Landry is short, slow and inefficient. He runs only short routes and has only seven catches of 40-plus yards in his 570-target career. Over the last two years, Landry has hauled in 22 catches of 20-plus yards - on 292 targets. Michael Thomas had that same number last year alone on 149 targets. And Thomas was only fourth in the league. Finally, Landry's 6.1 YPT ranked him 26th of the league's 27 100-target WR, barely ahead of Michael Crabtree. Yet somehow, you want Landry on your fantasy team, especially in PPR leagues. Landry led the league with 112 catches, and over the last three seasons is averaging 105. He has never missed a game in his career, and rarely even shows up on the injury report despite doing most of his work in crowded areas of the field and taking frequent hits from linebackers. At 5-11, 208, Landry is stout for his height, and quick even if his 4.77 40 time from the combine is glacial for anyone too small to play tight end. Landry finally broke through in the TD department last year with nine, thanks to 14 targets inside the 10-yard line (2nd). Of course, usage patterns with the Dolphins are moot because Landry was traded in March to Cleveland, where he'll compete with Josh Gordon, Duke Johnson and David Njoku for targets. Expect a reduced workload from last year's 161 looks (T-3rd), but don't be surprised if he becomes Tyrod Taylor's (or Baker Mayfield's) security blanket and ultimately leads the team in targets.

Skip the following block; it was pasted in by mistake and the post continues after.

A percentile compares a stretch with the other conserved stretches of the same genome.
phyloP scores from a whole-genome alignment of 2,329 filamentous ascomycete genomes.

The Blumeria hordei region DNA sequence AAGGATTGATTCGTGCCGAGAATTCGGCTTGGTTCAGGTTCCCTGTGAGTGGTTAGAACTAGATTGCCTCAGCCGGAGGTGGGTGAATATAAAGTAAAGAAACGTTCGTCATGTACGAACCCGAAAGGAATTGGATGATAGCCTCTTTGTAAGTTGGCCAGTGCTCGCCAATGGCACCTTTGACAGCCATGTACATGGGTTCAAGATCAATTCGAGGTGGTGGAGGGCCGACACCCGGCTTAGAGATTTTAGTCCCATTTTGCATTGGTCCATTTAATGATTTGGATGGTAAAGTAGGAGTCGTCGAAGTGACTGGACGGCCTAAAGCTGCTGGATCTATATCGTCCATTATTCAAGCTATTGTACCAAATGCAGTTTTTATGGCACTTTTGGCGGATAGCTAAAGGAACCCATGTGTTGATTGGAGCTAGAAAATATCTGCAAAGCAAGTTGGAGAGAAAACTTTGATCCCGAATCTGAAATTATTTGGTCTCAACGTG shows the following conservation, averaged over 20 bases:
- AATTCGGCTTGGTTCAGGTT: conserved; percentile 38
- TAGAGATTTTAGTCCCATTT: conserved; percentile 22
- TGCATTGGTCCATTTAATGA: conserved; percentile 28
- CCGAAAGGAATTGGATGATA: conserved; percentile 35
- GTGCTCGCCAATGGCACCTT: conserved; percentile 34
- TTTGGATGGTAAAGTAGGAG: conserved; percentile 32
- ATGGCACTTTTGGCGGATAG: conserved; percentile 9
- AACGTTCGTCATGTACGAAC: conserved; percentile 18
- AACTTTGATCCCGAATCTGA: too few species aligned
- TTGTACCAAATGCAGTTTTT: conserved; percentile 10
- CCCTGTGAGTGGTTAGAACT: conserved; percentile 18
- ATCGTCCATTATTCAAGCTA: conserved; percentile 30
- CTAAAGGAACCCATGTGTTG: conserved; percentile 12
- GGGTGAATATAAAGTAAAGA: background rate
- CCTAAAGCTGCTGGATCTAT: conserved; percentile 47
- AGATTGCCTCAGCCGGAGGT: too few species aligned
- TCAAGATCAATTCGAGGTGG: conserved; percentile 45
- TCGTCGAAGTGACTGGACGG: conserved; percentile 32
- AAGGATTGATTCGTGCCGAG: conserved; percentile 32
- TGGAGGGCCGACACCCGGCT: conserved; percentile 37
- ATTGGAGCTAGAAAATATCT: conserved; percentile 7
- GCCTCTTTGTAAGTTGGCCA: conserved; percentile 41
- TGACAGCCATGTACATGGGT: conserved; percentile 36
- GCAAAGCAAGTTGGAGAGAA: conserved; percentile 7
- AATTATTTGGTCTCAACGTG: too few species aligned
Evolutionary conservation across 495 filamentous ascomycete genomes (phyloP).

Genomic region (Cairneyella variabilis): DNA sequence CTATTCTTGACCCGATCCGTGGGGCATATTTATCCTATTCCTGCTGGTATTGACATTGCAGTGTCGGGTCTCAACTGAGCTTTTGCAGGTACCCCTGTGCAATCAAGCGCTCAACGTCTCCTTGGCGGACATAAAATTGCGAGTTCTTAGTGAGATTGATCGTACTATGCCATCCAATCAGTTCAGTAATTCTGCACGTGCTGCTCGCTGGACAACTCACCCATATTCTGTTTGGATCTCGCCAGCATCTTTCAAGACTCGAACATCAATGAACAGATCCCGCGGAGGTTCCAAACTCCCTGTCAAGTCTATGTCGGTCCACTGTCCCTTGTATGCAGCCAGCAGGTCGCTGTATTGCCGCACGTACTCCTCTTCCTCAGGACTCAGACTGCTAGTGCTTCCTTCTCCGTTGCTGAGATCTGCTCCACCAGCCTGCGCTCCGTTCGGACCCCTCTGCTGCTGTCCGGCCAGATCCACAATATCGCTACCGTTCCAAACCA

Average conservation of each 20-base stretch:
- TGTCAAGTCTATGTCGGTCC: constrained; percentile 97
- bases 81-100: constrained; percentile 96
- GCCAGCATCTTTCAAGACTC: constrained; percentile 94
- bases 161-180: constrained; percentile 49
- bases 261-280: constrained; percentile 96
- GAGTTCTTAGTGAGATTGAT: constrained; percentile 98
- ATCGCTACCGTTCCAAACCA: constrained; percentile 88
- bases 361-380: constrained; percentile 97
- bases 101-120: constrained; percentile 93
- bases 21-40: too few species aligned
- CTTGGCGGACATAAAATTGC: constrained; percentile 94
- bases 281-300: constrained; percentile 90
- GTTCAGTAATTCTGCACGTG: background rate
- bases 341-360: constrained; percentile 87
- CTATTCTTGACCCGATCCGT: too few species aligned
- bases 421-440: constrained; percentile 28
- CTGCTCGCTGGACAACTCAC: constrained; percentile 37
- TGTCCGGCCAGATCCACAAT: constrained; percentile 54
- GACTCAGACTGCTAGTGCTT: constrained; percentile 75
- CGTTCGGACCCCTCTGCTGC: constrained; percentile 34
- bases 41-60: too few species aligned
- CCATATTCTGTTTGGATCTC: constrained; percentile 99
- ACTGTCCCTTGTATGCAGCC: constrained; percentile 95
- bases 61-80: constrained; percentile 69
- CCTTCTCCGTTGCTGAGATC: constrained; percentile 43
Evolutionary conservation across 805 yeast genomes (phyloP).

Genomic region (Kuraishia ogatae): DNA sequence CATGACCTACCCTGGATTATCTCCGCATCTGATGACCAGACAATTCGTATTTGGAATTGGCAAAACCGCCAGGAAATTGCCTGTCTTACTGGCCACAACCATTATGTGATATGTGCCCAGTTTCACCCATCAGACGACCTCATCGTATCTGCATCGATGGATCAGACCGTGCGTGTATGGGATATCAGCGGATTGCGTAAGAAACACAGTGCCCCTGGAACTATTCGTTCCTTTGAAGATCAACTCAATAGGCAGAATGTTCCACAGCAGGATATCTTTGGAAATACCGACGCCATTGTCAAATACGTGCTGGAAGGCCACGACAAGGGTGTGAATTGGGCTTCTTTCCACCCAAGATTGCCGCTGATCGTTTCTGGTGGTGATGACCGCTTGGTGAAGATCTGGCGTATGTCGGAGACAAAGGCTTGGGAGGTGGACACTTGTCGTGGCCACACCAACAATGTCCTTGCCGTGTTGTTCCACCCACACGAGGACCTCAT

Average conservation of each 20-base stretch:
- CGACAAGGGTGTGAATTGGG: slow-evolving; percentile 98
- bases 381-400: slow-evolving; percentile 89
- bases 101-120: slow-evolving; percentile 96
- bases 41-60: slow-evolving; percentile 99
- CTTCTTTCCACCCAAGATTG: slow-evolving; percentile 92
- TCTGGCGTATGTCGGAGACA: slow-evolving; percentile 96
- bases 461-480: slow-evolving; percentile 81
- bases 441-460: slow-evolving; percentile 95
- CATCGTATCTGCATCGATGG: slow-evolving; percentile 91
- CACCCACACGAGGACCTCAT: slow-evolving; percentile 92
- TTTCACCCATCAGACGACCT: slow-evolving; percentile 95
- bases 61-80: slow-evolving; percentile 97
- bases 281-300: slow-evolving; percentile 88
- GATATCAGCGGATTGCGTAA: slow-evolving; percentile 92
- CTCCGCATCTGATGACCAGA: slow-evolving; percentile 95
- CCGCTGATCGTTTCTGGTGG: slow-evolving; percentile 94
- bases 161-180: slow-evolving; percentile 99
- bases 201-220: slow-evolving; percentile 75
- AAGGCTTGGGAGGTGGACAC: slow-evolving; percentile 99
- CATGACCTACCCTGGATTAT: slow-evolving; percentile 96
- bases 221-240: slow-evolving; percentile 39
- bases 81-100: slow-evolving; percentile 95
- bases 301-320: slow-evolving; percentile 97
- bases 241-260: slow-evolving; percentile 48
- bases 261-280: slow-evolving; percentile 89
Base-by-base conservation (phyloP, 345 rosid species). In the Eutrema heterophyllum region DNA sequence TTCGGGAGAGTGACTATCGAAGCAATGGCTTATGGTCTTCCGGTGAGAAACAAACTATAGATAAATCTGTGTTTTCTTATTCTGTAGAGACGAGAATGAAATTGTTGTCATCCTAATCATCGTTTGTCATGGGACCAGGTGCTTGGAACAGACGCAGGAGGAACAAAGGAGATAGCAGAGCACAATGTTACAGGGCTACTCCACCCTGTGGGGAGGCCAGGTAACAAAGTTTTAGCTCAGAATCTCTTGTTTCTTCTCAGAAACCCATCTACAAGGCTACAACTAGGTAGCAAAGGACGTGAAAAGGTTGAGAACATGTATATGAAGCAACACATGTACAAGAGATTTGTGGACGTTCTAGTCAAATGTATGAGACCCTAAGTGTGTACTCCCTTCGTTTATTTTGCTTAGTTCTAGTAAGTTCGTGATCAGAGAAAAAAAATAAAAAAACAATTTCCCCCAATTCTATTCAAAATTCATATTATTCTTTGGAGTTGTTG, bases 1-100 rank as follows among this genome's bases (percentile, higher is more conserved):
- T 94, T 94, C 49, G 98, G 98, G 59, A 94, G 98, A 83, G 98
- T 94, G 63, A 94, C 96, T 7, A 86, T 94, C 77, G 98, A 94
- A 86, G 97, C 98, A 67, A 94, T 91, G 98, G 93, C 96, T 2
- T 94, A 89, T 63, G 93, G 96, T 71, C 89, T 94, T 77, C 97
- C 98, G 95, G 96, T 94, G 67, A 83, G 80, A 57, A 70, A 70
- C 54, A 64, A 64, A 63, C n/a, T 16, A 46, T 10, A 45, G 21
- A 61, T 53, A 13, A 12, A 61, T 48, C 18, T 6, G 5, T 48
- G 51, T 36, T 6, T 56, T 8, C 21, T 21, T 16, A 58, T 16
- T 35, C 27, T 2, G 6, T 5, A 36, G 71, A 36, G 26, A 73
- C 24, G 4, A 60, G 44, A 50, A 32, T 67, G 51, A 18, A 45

Landry had his best year as a pro in 2016, setting career highs -- by a mile -- in YPC (12.1) and YPT (8.7). For a possession receiver who doesn't run many downfield routes, it was an especially efficient performance. Put differently, Landry had only 21 fewer receiving yards than in 2015, despite seeing 35 fewer targets. At 5-11, 206 and with 4.60 speed, Landry's never going to be the team's big-play threat -- his 16 catches of 20 plus and three for 40 or more probably represent his ceiling. And his red-zone targets dropped off a cliff (from 23 in 2015 to only nine last year), though Landry caught the same meager number of TDs (four) both years. Landry makes his living with good hands, strong route running, toughness, competitiveness and reliability. He'll catch anything in the short and intermediate areas of the field and rack up high catch totals as Jay Cutler's likely top target. DeVante Parker and Kenny Stills have the speed and athletic ability to strike for big plays, while Parker and newly-signed tight end Julius Thomas should see most of the looks near the goal line. Nonetheless, Landry's floor, especially in PPR, is high even if his days of getting 166 targets are probably over given the talent around him. Landry is also durable -- he has yet to miss a game in his three seasons (409 targets) in the league.